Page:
Persistent Thumb Lesion in a Middle-aged Man

Publication
Article
Family Practice RecertificationApril 2014
Volume 32
Issue 4

A 57-year-old man presented to clinic with this persistent skin lesion on his thumb. Three months ago, he lanced the lesion, producing some purulence and blood. Since then, it has bled almost daily and has not healed. He was treated with silver nitrate by another clinician after one month, but the lesion persists. His past medical history is significant for diabetes and his family history is significant for 2 cousins with melanoma.

a) Amelanotic melanoma

b) Hematoma

c) Cherry angioma

d) Janeway lesion

e) Pyogenic granuloma

Diagnosis

This man has a pyogenic granuloma, also known as a lobular capillary hemangioma. This relatively common lesion occurs as a result of injury or inflammation consistent with this patient's history. It typically presents as a non-healing, easily bleeding, moist, fleshy lesion. Histologically, there is a lobular proliferation of capillaries, and frequently, there is a circumferential epidermal collaret around the lesion.

Some clinicians consider excision with suture closure to be the gold standard in treatment when it is clinically appropriate, with a lesion recurrence rate of 5%. On the other hand, locally destructive treatment may be less invasive and has a recurrence rate of 10%, although there is wide variation in study results.1

This man's lesion was shaved off to confirm the pathology, and the base was treated with 2 cycles of curettage and electrocautery. It was healing well at follow-up by phone one week later.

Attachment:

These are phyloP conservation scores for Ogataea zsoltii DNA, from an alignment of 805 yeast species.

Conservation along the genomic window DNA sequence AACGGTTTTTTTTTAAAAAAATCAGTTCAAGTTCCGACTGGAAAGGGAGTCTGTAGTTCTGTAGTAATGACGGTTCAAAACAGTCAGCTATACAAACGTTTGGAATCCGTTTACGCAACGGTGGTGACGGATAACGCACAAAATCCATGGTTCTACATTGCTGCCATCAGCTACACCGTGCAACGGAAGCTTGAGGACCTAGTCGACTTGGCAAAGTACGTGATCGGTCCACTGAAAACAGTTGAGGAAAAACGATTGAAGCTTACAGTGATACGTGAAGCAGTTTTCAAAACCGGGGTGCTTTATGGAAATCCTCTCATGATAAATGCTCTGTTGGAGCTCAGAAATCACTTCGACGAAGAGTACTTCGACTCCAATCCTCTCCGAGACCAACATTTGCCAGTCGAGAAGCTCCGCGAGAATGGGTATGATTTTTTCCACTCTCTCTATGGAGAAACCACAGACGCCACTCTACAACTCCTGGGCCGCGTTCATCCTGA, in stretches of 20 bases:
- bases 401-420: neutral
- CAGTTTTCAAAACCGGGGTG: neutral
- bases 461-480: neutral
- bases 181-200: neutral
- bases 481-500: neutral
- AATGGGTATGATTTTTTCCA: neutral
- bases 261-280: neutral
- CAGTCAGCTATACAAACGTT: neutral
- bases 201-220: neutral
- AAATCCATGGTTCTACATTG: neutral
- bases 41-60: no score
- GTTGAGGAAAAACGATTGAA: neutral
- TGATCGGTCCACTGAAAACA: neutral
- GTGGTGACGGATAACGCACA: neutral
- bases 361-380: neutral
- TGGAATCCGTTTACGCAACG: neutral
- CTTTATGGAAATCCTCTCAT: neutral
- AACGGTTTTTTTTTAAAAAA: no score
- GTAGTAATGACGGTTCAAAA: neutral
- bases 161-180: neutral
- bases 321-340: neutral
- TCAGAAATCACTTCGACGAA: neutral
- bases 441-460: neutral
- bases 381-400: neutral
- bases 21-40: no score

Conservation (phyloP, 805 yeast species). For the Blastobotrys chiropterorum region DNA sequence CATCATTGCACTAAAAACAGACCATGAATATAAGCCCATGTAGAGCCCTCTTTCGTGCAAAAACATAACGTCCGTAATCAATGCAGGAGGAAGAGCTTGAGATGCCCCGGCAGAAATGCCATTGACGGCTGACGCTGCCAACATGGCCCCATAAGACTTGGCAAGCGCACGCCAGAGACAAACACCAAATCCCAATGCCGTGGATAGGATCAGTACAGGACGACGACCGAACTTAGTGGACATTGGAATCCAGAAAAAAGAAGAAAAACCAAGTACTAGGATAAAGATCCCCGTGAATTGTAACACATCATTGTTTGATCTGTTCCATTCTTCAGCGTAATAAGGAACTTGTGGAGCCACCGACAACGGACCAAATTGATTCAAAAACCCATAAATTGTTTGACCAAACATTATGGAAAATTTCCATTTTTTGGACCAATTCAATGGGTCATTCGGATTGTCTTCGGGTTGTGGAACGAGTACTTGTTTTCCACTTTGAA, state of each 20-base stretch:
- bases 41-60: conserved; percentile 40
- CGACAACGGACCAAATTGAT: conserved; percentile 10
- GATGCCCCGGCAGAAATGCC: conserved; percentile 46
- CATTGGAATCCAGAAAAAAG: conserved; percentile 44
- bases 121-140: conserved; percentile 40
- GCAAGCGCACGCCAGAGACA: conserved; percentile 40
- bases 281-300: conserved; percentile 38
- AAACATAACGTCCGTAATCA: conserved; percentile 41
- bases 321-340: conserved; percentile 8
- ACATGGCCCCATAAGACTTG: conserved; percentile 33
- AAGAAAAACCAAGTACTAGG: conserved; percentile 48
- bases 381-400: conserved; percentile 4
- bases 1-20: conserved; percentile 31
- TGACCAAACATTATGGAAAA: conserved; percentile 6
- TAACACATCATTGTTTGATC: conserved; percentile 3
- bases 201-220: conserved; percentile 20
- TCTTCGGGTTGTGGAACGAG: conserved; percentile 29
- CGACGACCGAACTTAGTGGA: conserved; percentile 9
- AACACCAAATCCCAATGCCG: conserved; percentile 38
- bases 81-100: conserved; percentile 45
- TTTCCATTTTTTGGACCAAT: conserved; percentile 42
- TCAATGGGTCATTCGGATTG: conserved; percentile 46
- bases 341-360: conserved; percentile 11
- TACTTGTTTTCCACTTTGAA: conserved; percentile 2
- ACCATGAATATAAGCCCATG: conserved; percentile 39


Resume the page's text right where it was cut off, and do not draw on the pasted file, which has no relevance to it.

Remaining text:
Amelanotic melanoma, or skin cancer without the typical hyperpigmentation, can present with similar findings of a non-healing, bleeding, erythematous lesion. Thus, it is prudent to send tissue for pathology when treating a pyogenic granuloma, because a positive family history of melanoma increases the risk and consideration of melanoma.

A hematoma, which is also called a blood blister, can occur with pinch injuries on the digits. The initial presentation would appear similar to this man's lesion, but over time, it would darken and spontaneously resolve.

Janeway lesions present as erythematous, non-blanching lesions of the hands and feet due to the showering of bacterial emboli in endocarditis.2 However, this patient had no fevers, chills, or other systemic symptoms that are usually present in endocarditis.

References

1. Giblin AV, Clover AJ, Athanassopoulos A, Budny PG. Pyogenic granuloma - the quest for optimum treatment: audit of treatment of 408 cases. J Plast Reconstr Aesthet Surg. 2007 May 2;60(9):1030-5. http://www.sciencedirect.com/science/article/pii/S1748681507001088.

2. Patel LM, Lambert PJ, Gagna CE, Maghari A, Lambert WC. Cutaneous signs of systemic disease. Clin Dermatol. 2011 Sep-Oct;29(5):511-22. http://www.ncbi.nlm.nih.gov/pubmed/21855727.

About the Authors

Daniel Stulberg, MD, is a Professor of Family and Community Medicine at the University of New Mexico. After completing his training at the University of Michigan, he worked in private practice in rural Arizona before moving into full-time teaching. Stulberg has published multiple articles and presented at many national conferences regarding skin care and treatment. He continues to practice the full spectrum of family medicine with an emphasis on dermatology and procedures.

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